Why not build a place for freelancers to actually create their own profile page; tell their story in a compelling way, provide links to their social media feeds, website, and samples of their work?

A New Idea

The Freelance Collective was born, giving creative freelancers across 23 industry sectors the chance to join, and sit back and let the clients find them when they’re in the market for someone with their skills. Freelance PRs, bloggers, copywriters, photographers, website developers, journalists, editors, marketing folks and those in related fields are jumping on board, excited about the possibility of telling their story in their own words and letting the clients find them.

The other beautiful thing about The Freelance Collective is that it gives quality freelancers real visibility in a cluttered and confusing freelance market. What a freelancer ‘does’ and the service they offer can be pretty broad, after all.

Aside from that, somewhere along the line, freelancers have become a faceless economy. I believe this has come about because a client will hire a content marketing agency to create a series of blogs, for example, who will then outsource the actual writing work to a freelancer. Usually, that freelancer completes the work and sends it in to the content marketing agency, not speaking to the client at all. The problem with this is that the client forking out for an expert to write for them has absolutely no idea who actually did the work, and whether the freelance is an expert in writing about startups for example, or someone based in India who has absolutely no clue about the Australian startup scene, except for what they’ve read online.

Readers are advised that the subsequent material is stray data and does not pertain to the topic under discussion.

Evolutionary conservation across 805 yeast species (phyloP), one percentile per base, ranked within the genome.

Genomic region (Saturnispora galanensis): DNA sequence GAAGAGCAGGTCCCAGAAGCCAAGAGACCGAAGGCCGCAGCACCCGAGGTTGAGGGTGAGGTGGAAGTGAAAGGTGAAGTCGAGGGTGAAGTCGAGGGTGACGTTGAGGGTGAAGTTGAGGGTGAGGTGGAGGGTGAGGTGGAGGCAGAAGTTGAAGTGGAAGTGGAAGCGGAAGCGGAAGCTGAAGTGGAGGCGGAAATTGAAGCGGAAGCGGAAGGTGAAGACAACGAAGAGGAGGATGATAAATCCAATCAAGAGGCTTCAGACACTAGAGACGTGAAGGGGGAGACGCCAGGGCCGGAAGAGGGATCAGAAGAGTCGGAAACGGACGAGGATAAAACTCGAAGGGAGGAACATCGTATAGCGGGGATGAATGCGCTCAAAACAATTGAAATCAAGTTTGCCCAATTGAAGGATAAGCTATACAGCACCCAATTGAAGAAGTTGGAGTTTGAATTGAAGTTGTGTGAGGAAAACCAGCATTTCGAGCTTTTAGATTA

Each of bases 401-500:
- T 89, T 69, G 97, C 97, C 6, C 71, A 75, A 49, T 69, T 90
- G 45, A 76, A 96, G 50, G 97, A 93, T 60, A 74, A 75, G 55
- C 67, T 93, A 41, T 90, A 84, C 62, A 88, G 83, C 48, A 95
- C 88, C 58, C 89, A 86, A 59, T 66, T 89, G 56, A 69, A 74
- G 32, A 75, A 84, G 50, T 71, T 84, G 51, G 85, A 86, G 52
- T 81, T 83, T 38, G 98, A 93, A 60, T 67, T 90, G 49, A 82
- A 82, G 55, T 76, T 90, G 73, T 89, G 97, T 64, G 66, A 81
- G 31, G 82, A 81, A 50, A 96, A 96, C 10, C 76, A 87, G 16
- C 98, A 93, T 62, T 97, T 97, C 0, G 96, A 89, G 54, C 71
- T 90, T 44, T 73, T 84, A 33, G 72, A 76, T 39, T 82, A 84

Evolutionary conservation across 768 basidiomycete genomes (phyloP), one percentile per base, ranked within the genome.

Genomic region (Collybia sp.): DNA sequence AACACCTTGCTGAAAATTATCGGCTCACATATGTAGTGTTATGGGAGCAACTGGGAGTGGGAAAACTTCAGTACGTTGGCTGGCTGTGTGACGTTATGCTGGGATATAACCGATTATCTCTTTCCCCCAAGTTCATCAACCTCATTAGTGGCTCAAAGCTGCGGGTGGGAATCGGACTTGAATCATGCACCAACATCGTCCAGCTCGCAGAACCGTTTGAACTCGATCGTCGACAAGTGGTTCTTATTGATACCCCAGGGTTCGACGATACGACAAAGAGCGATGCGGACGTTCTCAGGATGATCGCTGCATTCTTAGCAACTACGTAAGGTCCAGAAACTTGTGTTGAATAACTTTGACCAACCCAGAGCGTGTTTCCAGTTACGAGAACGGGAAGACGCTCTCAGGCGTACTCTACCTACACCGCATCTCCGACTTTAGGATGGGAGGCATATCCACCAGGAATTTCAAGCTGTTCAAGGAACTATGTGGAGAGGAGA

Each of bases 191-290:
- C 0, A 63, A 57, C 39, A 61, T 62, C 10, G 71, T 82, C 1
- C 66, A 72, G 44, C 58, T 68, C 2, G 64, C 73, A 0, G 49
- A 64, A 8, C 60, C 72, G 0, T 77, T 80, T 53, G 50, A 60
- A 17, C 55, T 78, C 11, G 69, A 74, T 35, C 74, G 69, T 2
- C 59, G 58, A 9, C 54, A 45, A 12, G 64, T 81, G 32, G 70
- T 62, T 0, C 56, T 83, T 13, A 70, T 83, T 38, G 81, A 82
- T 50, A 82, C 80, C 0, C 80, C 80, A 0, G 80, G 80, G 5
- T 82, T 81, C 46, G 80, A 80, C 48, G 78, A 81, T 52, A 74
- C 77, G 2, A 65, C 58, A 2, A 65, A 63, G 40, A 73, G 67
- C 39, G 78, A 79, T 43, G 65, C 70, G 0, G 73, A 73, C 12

But profile holders on The Freelance Collective are vetted to ensure they’re good quality. They also have to be based in Australia and be available for work.
We wanted to level the playing field, too, so freelancers aren’t required to add in how much they charge or where they’re based, because the best freelancer for a client based in Sydney could well be living in the back of Ballarat.

It costs $9/month to sign up to The Freelance Collective and we’ve got weekly freelance tips and advice, and a private Facebook page for profile holders to bounce around ideas, find collaborations and feel like they’re part of the freelancing community.














Nina Hendy is the founder of The Freelance Collective – Australia’s home for creative freelance talent.

Follow Nina on Twitter @NinaHendy